I need to be able to power a device that accepts 15V with a USB-C cable. The issue is not physical but the wiring. I know USB-C can deliver 15V. But how ? Do I simply need to wire the two wires to some specific pins on the usb cable ? Or do I need to add something ?



2 Answers 2


You should check the USB-C standard.

USB-C by default provides 5V, you need to communicate with the supply source through the CC line to get higher voltage.

I think it would be quite complex to do it and the best way is probably to use a chip that does it for you. Unfortunately, since USBC is relatively new, it might be difficult to find.

Given that, also it wouldn't work with all usb-c supply, you would need a supply that is able to supply 15V, which is probably not the case for all.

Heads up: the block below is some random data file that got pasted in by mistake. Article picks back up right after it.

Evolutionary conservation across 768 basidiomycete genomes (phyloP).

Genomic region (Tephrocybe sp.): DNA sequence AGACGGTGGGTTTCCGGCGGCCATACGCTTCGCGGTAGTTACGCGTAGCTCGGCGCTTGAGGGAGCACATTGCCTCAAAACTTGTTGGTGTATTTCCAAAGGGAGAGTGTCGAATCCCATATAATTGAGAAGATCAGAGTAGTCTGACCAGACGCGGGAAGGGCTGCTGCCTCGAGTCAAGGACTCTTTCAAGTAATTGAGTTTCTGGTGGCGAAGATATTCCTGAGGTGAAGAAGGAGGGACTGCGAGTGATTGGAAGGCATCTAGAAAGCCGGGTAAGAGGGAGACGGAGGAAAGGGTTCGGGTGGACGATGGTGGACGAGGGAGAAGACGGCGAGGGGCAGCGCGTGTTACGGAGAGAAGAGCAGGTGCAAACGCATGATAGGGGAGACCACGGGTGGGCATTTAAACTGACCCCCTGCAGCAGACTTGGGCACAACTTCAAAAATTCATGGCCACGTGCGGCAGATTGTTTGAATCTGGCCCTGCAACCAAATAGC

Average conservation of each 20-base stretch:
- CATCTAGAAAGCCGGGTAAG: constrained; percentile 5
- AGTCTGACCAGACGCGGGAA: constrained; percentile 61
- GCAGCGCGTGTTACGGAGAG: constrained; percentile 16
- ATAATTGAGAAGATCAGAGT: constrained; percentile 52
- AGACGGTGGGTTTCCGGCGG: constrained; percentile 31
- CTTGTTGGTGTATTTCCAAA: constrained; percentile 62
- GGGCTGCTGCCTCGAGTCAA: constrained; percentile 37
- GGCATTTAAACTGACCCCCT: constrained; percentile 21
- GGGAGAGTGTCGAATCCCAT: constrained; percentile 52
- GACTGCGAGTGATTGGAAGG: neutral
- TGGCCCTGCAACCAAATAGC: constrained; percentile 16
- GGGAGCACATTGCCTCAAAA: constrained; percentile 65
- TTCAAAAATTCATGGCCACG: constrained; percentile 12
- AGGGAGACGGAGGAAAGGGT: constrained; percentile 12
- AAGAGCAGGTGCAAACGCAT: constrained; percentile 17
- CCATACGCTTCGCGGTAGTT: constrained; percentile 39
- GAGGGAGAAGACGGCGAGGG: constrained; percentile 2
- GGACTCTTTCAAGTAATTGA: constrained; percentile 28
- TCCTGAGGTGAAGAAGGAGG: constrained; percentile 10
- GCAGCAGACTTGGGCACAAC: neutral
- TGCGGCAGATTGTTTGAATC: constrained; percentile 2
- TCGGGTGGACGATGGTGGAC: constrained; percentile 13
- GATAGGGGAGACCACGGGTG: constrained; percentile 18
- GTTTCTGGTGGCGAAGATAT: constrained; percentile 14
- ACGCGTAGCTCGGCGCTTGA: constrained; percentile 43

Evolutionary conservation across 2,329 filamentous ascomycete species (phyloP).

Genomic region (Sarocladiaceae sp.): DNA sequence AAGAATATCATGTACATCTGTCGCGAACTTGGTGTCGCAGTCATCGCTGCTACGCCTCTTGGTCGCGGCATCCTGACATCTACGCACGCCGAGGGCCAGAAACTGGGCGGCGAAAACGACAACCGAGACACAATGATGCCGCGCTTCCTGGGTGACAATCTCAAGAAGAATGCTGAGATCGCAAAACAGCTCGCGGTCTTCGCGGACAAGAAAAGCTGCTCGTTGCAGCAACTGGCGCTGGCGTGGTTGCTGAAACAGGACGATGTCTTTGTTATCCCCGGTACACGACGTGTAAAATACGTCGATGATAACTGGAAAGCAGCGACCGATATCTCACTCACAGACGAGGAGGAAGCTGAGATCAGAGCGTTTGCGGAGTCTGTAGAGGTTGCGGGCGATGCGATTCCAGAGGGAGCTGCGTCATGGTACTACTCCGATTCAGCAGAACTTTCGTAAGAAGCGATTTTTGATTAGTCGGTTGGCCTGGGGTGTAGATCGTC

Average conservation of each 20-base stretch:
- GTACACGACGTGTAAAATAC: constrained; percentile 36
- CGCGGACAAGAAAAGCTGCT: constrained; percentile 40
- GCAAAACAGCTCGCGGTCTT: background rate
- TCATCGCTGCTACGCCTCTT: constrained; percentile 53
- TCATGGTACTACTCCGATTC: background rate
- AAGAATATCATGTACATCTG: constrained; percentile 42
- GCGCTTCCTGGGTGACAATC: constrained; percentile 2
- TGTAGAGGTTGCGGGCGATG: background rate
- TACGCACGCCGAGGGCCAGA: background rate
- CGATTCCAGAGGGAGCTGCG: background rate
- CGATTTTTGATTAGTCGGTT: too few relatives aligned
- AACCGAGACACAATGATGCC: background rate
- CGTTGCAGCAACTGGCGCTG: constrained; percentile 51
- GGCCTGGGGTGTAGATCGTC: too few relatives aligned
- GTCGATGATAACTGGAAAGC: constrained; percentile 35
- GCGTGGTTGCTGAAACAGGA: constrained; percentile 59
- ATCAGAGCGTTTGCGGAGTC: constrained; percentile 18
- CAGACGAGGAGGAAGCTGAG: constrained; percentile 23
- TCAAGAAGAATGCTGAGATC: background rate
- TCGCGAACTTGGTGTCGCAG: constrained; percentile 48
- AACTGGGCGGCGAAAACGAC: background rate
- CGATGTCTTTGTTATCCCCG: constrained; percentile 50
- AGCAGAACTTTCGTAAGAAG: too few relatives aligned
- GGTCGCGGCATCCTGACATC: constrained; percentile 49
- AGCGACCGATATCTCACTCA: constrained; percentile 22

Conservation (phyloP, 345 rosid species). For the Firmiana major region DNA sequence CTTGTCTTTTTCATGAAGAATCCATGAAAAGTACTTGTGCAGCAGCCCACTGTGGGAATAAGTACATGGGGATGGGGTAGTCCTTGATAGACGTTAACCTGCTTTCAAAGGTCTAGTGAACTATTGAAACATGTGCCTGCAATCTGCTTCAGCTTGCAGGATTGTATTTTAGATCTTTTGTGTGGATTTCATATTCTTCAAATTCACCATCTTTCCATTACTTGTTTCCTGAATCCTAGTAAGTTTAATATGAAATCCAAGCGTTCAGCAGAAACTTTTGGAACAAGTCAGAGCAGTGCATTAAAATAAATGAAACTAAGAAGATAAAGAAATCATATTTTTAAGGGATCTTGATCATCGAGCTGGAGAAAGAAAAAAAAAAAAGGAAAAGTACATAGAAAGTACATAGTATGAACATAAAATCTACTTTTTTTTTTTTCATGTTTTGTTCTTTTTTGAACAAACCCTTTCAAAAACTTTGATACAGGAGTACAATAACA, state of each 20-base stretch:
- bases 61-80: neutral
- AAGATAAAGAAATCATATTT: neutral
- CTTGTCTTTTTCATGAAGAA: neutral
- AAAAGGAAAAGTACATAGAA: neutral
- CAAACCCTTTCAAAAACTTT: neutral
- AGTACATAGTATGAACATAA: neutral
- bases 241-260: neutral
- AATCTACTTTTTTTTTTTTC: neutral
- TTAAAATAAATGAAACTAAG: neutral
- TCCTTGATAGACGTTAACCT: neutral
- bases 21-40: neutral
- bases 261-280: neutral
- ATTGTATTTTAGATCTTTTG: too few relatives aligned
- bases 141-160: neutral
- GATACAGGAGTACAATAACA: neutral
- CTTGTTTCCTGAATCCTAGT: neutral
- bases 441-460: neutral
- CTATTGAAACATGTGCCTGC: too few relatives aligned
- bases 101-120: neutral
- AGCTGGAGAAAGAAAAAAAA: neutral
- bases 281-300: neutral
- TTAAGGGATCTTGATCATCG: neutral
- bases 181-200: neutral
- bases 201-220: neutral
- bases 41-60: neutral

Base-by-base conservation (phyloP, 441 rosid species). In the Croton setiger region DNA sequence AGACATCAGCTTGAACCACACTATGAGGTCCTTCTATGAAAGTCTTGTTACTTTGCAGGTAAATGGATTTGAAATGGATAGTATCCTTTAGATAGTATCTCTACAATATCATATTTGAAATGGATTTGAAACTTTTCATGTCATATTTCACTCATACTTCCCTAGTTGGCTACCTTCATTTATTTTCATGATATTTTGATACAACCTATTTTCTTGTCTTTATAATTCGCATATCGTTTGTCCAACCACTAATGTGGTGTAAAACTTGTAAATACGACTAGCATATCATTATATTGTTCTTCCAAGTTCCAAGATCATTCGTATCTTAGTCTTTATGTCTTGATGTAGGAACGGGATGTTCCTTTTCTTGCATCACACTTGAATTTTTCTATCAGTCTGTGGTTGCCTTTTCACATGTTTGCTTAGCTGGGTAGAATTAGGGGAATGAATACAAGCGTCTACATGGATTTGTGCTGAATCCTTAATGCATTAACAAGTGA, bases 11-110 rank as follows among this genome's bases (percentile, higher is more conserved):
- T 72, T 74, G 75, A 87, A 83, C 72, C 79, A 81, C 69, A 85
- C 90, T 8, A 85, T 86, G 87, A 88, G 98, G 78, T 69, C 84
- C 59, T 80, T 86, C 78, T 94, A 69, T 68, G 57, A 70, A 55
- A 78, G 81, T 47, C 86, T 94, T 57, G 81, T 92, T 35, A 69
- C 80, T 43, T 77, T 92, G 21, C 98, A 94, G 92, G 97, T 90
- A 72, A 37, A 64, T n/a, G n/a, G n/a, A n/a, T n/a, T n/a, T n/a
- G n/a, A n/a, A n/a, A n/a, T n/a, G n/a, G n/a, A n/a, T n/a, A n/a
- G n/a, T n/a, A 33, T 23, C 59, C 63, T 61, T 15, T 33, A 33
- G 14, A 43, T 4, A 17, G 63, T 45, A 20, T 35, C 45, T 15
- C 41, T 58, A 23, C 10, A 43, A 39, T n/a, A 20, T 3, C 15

All that said, if you want 15V off a USB supply, as long as the power is enough, it would be easier to use 5V with a boost converter to reach 15V.

  • \$\begingroup\$ Thanks. If I use 5V then I dont need to add a chip right ? And where do I find a boost converter 5 》 15 ? \$\endgroup\$
    – John Smith
    Mar 4, 2019 at 15:31
  • \$\begingroup\$ It depends on the current needed from 5V. According to the standert, unconfigured device is allowed to get only 100 mA. But usually, it can drain up to 500 mA (but it will not conform to the standart, if configuration is not performed). \$\endgroup\$
    – Eugene K
    Mar 4, 2019 at 19:49

You need to incorporate a USB-C controller into your device which creates a bridge between the microcontroller in the device (e.g. I2C interface) and the CC lines in the USB cable. There are already breakout boards and Arduino code around for rapid prototyping, e.g. https://github.com/ReclaimerLabs/USB-PD-Breakout


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